• Weeks 2-4: Interview your sales team. Depending on the number of accounts you have and the style of ABM you’re using, these interviews might be unnecessary, can take as little as a few hours, or spread out over several weeks. For lite or strategic programs, you’ll need to interview each sales rep to determine which accounts belong to them and how to best approach those accounts. During the interviews, you’ll need to talk to sales reps to categorize each account as lite or strategic. For lite and strategic programs, you’ll need the sales reps’ input on each account, including info about their industry, challenges, changes, needs, pains, engagements, corporate culture, and existing relationships. You’ll also want to get contact information for each rep to drive personal engagement with the accounts. 
  • Weeks 2-4: Determine strategic categories. As you gather account details, decide which strategic categories will work best for ABM customization. For a programmatic plan, this might be as simple as industry, region, or product. For more intensive levels, you might categorize accounts around pain point, product benefit, and so on. 
  • Weeks 2-4: Prepare master data. Whether you use a spreadsheet, a database, or other method, you’ll need a master location to store all the components of your program: company names, URLs, sales rep, ABM category, messaging, content, and so on.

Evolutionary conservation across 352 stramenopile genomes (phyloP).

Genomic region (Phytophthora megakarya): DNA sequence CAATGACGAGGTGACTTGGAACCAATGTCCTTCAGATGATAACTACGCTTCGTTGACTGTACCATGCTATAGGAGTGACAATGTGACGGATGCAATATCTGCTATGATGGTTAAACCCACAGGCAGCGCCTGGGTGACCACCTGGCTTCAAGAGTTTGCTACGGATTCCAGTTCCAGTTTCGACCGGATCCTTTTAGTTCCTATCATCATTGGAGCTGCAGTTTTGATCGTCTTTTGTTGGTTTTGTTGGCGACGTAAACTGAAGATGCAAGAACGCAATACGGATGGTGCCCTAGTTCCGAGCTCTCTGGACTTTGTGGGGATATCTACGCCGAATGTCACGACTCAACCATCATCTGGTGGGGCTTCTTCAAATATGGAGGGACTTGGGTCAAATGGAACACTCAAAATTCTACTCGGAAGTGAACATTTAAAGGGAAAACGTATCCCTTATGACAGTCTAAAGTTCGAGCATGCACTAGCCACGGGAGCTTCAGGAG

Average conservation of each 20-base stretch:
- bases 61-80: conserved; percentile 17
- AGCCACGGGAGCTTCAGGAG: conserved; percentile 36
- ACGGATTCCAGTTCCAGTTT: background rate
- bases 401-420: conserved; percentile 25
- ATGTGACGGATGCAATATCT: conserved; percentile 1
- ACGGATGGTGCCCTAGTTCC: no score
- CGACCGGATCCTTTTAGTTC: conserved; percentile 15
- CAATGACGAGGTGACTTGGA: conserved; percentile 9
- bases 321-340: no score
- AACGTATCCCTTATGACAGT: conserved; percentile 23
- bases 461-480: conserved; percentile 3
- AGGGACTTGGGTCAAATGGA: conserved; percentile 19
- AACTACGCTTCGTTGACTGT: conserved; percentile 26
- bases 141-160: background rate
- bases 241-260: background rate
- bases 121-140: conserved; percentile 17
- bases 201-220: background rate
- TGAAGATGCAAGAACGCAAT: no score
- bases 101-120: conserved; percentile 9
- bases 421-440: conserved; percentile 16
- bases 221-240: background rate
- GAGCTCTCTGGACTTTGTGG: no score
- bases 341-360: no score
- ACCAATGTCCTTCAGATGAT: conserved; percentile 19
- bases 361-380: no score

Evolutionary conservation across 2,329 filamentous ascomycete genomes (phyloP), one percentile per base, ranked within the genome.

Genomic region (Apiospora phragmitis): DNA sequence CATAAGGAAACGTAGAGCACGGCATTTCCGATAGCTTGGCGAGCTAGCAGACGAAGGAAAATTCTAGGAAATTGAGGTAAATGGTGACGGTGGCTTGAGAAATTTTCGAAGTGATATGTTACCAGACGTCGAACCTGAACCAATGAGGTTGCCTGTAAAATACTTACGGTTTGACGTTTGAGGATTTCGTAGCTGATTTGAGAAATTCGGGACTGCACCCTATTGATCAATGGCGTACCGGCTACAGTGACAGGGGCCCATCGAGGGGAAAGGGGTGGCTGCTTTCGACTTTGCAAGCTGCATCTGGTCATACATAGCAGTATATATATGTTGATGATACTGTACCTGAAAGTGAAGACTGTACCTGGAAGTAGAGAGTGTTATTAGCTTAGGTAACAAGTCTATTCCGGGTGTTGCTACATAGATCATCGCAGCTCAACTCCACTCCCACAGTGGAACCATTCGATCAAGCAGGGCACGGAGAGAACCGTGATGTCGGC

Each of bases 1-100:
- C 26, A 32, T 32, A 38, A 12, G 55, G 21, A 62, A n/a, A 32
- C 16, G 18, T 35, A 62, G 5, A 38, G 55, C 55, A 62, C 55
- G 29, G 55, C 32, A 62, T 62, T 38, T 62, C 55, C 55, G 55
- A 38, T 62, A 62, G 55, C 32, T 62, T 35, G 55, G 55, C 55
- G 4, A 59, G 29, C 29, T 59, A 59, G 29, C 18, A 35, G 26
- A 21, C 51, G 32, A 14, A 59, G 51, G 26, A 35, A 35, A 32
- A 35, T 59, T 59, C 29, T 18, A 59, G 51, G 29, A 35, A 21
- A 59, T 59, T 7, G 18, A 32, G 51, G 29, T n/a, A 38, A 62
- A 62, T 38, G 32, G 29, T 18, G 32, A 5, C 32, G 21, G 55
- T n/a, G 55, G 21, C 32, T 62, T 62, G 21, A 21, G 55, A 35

Stage 3: Content creation 

  • Week 1: Assemble customized images. Gather logos and other graphics as necessary for banner or page customization, digital ads, social media, and nurture campaigns.  
  • Weeks 2-4: Create customized content. The amount of content you’ll need to create depends on your ABM level, but might include category templates, ad and banner text, personalized page elements, and targeted assets. Ask your sales team to review content at this stage, when changes are easiest to implement. 

Stage 4: Page design 

  • Weeks 1-2: Draft page designs. Develop designs for the pages you want to serve to target accounts. Get approval from stakeholders for each design. 
  • Week 3: Resize images. You’ll need to resize your collected graphics to fit banners, ads, and any other element you have planned. 
  • Week 3: Create design files. Create design files for page and email banners and digital ads. 

Stage 5: Supporting material creation